15. Lastly it was argued that Section 531 of the Code of Criminal Procedure would apply in such a case. It is, however, clear that Section 531 would have no application and cannot avail the learned Assistant Government Pleader. For that section provided that:
'No finding, sentence or order of any criminal Court shall be set aside merely on the ground that the inquiry, trial or other proceeding in the course of which it was arrived at or asked, took place in a wrong sessions division, district, sub-division or other local area, unless it appears that such error has in fact occasioned a failure of justice.'
There is no finding, sentence or order in this case which is to be set aside on the ground that the proceeding was tried in a wrong district, sub-division or local area. In fact, the learned trial Magistrate has come to the conclusion that by reason of the failure of the prosecution to establish that the offence in question took place within his jurisdiction, he was not in a position to pass an order of conviction against the accused. It is clear that Section 531 cannot have any application.
16. For the reasons aforesaid we are not in a position to accept any of the contentions urged by the learned Assistant Government Pleader. In our view, the prosecution failed to establish that the offence under Section 66(1)(b) of the Bombay Prohibition Act took place within the jurisdiction of the learned trial Magistrate. The trial Magistrate was, therefore, correct in his finding that the prosecution having so failed he was not competent to try the case against the accused under Section 66(1)(b) of the Act much less to convict him. The State appeal, so far as that part of the case is concerned must be dismissed.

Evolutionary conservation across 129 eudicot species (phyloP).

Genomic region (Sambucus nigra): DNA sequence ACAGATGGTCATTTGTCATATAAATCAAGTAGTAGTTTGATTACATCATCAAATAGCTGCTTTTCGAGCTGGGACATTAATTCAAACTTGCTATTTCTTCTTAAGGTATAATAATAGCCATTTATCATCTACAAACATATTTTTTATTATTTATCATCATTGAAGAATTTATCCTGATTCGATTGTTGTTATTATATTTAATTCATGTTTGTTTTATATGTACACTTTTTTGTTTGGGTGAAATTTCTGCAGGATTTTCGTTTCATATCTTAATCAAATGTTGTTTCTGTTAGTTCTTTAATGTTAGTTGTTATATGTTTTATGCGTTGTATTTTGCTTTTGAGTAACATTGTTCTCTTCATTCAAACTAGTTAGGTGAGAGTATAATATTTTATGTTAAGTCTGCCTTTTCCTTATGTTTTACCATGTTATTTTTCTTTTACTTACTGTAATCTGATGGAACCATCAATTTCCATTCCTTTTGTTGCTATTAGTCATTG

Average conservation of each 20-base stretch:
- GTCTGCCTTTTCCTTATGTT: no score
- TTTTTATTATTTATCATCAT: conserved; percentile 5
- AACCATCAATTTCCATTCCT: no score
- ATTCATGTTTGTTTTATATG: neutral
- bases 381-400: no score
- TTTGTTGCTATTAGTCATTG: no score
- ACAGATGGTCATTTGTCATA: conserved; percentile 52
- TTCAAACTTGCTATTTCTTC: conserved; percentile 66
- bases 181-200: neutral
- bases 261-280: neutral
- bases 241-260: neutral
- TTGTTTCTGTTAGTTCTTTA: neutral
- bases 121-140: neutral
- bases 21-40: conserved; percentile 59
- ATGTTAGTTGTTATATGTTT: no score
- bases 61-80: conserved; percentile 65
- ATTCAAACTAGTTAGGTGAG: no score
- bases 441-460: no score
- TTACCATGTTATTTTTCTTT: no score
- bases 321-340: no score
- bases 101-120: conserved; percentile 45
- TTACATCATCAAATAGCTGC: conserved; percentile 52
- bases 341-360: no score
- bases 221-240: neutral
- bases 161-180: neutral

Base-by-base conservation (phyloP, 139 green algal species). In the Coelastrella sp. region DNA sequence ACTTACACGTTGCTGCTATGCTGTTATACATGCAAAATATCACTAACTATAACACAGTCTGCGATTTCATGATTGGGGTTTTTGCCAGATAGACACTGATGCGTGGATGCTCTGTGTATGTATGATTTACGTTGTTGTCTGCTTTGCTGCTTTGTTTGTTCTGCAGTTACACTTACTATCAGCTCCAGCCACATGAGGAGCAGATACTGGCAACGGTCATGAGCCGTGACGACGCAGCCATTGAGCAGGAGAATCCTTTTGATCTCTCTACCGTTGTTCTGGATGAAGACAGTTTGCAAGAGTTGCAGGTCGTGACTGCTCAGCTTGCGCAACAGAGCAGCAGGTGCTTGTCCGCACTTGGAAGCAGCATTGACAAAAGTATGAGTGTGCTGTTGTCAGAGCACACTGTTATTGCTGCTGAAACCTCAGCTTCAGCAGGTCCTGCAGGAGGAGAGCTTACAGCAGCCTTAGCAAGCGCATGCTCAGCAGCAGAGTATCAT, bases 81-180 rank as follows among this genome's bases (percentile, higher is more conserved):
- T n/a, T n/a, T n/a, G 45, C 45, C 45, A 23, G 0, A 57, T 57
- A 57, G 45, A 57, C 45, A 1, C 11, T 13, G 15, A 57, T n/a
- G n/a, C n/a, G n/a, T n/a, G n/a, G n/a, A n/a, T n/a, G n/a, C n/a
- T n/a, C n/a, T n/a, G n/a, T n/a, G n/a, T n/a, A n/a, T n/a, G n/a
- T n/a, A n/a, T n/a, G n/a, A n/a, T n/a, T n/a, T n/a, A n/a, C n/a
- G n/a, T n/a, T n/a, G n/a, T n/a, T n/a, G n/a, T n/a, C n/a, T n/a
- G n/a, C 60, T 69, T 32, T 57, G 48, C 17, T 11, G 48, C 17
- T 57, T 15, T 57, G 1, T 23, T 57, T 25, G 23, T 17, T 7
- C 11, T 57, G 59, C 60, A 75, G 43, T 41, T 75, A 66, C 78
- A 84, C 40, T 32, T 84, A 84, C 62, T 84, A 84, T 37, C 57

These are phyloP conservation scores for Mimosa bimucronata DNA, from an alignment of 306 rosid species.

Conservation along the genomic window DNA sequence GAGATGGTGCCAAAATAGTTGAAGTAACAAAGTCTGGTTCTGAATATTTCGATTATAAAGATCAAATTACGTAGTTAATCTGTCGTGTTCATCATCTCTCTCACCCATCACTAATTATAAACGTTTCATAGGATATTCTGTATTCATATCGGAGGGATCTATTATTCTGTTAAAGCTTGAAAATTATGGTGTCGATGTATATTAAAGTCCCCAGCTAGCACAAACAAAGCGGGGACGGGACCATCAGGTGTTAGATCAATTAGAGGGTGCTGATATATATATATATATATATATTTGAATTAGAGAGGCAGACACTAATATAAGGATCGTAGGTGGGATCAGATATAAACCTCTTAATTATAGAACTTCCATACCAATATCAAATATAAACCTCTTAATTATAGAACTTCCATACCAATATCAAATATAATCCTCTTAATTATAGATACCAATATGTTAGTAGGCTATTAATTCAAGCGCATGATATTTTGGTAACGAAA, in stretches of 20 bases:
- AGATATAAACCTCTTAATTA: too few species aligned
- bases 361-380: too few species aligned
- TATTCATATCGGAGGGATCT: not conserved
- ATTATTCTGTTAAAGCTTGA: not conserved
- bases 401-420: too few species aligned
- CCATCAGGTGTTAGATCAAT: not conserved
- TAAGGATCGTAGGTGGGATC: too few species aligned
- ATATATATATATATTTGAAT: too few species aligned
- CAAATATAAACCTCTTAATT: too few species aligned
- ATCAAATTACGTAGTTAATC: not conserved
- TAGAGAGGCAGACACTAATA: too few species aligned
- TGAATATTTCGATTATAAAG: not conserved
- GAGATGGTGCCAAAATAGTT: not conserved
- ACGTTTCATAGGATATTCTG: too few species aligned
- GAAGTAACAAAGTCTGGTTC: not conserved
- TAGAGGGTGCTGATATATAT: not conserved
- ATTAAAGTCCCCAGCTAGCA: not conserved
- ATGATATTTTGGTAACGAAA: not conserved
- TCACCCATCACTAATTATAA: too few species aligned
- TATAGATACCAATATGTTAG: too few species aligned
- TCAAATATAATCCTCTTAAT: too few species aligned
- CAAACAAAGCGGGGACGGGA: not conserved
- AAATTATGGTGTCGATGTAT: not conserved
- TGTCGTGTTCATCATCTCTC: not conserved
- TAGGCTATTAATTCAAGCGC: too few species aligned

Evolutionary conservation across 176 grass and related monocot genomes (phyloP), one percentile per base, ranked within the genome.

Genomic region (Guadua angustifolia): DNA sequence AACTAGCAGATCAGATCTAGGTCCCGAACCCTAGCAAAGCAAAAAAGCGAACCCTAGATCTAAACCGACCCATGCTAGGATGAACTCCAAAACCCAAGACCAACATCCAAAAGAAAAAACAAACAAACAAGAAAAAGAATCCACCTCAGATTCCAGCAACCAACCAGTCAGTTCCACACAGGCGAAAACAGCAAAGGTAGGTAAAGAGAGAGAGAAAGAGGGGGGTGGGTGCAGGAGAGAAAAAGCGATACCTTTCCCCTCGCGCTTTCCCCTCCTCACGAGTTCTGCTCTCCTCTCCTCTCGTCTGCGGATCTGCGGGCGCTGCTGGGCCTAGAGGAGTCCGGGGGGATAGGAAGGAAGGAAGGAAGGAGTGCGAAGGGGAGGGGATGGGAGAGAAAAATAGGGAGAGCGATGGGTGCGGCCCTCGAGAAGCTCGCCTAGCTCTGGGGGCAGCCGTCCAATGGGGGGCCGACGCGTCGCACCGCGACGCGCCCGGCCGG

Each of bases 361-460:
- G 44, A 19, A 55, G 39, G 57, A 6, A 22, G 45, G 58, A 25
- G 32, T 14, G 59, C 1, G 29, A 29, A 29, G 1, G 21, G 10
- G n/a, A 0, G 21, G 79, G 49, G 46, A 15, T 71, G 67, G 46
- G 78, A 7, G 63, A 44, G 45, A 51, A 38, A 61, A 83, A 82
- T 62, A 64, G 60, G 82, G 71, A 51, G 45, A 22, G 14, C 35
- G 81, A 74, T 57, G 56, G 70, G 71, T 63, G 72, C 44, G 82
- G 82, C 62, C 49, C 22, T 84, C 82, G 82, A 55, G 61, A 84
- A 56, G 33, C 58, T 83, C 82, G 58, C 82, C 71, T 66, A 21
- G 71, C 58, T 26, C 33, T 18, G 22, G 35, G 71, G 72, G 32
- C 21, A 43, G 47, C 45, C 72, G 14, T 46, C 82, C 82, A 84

17. So far as the charge under Section 85(1)(1) and Section 85(1)(3) is concerned, we are satisfied that the accused was guilty of those offences and the prosecution had proved its case against the accused on those charges beyond any reasonable doubt. We, therefore, set aside the order of acquittal passed by the learned trial Magistrate in respect of those charges and convict the accused both under Section 85(1)(1) and Section 85(1)(3) of the Act. Since we propose to award the sentences to the accused in respect of the offence under Section 85(1)(1) on the ground that he was found drunk in a thoroughfare it is not necessary to award a separate sentence in respect of the offence under Section 85(1)(3). We sentence the accused to rigorous imprisonment for seven days and a fine of Rs. 25/-, in default, seven days' further rigorous imprisonment. Warrant to issue.